I Killed the Prom Queen
Max Watts, Brisbane
April 15th, 2016
Supported by Exiled, Exiled in Eden and Misguided
If I have learned anything about heavy music – it’s that it comes in many different shades of colour. Hardcore has a different aesthetic and belief system to those who sit at the altar of heavy metal and it’s these differences that rear to the forefront tonight (more on that later).
Opening band Exiled in Eden play a brand of deathcore that is extremely reminiscent of early Suicide Silence. But their particular brand of heavy music is met by crickets in the face of a crowd who just stare at these young men as if they were the music equivalent of paint drying. Their amateurish performance is only further exacerbated by an overly enthusiastic fan who joins them onstage for a song and a photographer who stands on the stage taking pictures like she doesn’t have a fuck to give; and there’s still the question of that duffle bag on the floor. Which I feel like sums up this band perfectly – somehow. Just embarrassing.
Second band Misguided don’t fare much better. Playing music in more of a metalcore vein, their songs are almost indistinguishable from one another. Weak stage banter from their vocalist and general technical difficulties abound throughout the thirty minute set. Luckily they do manage to elicit a response from the crowd, who turn the floor into a training sequence from your favourite karate film.
Thankfully Exiled are here to save the day and with their tight and masterful deathcore. The vocalist oozes stage presence and soon the entire place turns into a mosh party. The set ends with a rather comically small wall of death. Hopefully in time that won’t be a problem because it’s clear from tonight’s performance that these guys are going to go places.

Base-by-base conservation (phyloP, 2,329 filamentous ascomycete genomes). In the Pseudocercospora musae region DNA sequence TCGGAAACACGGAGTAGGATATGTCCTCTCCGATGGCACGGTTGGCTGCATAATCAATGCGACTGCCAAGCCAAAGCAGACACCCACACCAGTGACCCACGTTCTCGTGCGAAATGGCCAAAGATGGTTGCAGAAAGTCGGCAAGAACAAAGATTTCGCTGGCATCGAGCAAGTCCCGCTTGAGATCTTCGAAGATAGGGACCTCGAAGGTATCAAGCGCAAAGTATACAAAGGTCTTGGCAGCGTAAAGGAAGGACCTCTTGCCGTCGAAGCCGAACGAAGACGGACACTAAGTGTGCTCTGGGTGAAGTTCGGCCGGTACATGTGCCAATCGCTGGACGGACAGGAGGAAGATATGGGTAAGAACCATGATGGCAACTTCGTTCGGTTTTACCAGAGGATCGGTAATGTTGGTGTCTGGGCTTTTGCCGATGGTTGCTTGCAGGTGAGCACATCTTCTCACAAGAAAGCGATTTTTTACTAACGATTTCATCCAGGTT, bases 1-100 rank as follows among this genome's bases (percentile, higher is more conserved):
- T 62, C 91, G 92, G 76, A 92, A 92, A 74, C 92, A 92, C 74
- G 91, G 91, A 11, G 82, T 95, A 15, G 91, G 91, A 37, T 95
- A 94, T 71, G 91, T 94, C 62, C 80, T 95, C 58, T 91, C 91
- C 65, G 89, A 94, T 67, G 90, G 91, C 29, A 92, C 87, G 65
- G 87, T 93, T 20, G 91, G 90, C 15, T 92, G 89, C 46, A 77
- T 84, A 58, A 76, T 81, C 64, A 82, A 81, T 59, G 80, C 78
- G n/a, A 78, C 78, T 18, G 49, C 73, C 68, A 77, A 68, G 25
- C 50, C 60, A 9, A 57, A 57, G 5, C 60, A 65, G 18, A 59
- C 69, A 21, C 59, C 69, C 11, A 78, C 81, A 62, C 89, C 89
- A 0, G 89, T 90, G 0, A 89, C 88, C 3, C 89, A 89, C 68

Finally it’s time for I Killed the Prom Queen, who are here tonight to celebrate the 10-year-annivesary of their classic album Music for the Recently Deceased. An album that saw them inspire everybody in the Australian scene at the time and even today remains a cornerstone of the history of Australian heavy music and as the crowd moshes to Parkway Drive blasting over the house speakers, it’s clear to me that it’s about to get fucking crazy.
Opening with ‘666’ the band lay waste to the crowd – the pit opening up in mere seconds with chaos emanating from its bowels as every single person in the crowd screams the chorus of the now classic song back at the band as if their lives depended on it. There’s very little to criticise with only Jona’s vocals being a point of contention as they are not as strong as they could be. Not that it matters as it’s hard to hear him over the collective voice-boxes of everybody else in the room.
Saving the best two songs for last, the classic opener to the album ‘Sharks in Your Mouth’ threatens to cleave the venue in half as the ground shakes from the mass of bodies that descend into the moshpit with a circlepit as large as the room forming and pushing everybody to the edge. Finishing with fan-favourite ‘Say Goodbye’ the band brave through the hotter than hell temperature to give this night the send-off it needs.